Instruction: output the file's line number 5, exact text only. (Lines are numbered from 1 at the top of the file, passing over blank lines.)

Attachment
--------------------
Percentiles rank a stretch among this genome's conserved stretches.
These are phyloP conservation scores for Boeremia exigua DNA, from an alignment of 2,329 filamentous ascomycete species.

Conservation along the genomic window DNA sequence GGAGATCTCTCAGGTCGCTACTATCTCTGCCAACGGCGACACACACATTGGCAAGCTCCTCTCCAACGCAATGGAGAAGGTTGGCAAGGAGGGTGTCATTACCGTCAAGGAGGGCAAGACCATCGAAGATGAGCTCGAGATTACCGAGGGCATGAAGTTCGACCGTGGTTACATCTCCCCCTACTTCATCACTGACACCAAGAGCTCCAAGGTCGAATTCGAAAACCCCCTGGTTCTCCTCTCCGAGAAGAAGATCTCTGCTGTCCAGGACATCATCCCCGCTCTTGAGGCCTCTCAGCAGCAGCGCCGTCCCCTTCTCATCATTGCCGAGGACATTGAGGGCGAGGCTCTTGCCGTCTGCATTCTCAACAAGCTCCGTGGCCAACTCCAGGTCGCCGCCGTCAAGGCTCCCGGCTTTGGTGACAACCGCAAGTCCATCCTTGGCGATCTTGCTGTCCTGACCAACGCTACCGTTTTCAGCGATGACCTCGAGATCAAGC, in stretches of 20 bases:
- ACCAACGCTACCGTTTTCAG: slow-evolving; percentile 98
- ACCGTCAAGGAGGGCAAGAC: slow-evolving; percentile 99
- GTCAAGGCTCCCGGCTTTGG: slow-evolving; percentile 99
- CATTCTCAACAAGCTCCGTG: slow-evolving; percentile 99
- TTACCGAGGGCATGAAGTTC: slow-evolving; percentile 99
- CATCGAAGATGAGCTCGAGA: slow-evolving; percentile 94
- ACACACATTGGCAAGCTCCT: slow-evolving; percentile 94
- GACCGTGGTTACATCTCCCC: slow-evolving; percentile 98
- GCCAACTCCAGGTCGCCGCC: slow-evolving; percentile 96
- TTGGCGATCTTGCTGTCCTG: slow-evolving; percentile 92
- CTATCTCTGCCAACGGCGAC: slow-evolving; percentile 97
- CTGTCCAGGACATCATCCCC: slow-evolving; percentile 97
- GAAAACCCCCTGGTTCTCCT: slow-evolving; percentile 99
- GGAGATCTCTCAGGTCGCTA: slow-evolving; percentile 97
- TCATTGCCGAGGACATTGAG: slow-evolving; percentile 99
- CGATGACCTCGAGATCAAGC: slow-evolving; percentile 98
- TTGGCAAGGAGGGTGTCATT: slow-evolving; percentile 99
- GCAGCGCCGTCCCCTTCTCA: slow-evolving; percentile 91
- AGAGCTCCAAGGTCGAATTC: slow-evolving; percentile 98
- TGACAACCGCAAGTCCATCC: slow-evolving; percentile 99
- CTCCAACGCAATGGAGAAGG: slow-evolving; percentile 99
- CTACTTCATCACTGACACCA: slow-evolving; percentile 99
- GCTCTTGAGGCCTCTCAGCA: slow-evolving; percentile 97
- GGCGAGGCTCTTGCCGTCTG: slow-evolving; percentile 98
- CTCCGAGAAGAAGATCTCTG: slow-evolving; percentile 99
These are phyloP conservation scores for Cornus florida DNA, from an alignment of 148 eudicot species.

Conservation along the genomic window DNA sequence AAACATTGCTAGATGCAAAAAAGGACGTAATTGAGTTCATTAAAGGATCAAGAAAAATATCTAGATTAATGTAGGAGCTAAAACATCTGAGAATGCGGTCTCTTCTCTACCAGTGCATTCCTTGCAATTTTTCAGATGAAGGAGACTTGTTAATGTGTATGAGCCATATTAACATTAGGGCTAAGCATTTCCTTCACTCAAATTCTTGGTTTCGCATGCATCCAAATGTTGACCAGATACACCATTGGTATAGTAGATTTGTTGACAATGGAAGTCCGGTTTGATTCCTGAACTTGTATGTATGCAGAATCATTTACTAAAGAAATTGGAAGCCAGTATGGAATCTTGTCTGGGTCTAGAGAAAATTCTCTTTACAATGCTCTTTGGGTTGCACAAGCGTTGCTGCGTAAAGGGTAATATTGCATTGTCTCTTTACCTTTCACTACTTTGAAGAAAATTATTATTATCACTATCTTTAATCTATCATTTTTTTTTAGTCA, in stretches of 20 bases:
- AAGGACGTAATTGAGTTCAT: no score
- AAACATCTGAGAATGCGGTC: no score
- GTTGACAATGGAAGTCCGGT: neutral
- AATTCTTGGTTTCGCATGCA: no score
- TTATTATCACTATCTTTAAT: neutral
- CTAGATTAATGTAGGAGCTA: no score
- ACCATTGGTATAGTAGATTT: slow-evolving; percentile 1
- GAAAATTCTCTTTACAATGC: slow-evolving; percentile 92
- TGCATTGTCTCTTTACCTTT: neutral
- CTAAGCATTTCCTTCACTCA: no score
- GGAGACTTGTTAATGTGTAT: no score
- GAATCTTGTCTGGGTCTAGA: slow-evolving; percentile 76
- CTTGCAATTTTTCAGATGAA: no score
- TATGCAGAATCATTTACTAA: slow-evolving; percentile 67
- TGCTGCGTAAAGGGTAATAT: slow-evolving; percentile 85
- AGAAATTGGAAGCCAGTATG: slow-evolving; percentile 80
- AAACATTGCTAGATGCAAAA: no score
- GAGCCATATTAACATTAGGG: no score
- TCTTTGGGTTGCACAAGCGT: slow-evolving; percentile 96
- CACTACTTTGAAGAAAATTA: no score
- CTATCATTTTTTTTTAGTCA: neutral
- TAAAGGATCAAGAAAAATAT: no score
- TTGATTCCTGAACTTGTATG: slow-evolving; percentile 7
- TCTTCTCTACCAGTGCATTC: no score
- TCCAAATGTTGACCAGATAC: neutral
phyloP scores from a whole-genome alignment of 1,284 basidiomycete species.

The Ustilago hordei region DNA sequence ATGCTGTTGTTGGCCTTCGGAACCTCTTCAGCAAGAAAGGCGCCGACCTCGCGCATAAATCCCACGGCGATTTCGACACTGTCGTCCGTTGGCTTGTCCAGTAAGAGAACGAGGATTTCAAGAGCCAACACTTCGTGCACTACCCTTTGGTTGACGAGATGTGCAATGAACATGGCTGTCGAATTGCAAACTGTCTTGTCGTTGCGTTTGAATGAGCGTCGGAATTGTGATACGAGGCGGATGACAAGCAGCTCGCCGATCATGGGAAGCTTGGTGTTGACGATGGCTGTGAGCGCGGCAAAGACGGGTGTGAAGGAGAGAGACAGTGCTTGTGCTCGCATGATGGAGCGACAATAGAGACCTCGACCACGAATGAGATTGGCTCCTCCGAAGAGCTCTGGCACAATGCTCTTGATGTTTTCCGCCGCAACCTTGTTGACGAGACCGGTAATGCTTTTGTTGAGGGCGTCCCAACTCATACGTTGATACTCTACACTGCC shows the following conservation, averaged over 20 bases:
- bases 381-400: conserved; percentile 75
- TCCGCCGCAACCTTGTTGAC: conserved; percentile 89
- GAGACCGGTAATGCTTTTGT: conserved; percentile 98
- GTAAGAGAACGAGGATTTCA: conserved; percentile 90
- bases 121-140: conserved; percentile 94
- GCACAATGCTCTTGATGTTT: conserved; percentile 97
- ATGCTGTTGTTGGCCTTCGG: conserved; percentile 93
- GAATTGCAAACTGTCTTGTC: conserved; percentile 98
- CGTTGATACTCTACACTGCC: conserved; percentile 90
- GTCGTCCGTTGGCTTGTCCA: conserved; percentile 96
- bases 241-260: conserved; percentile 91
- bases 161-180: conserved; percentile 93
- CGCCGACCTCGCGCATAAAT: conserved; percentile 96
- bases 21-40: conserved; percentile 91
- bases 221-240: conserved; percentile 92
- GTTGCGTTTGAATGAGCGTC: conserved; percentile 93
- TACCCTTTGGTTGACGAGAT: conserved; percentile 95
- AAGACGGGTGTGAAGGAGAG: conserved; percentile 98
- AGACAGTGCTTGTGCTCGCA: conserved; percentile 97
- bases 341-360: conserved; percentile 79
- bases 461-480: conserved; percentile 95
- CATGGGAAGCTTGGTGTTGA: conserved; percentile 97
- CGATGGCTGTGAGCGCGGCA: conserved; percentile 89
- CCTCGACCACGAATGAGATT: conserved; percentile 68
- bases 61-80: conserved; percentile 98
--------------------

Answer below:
- ACCGTCAAGGAGGGCAAGAC: slow-evolving; percentile 99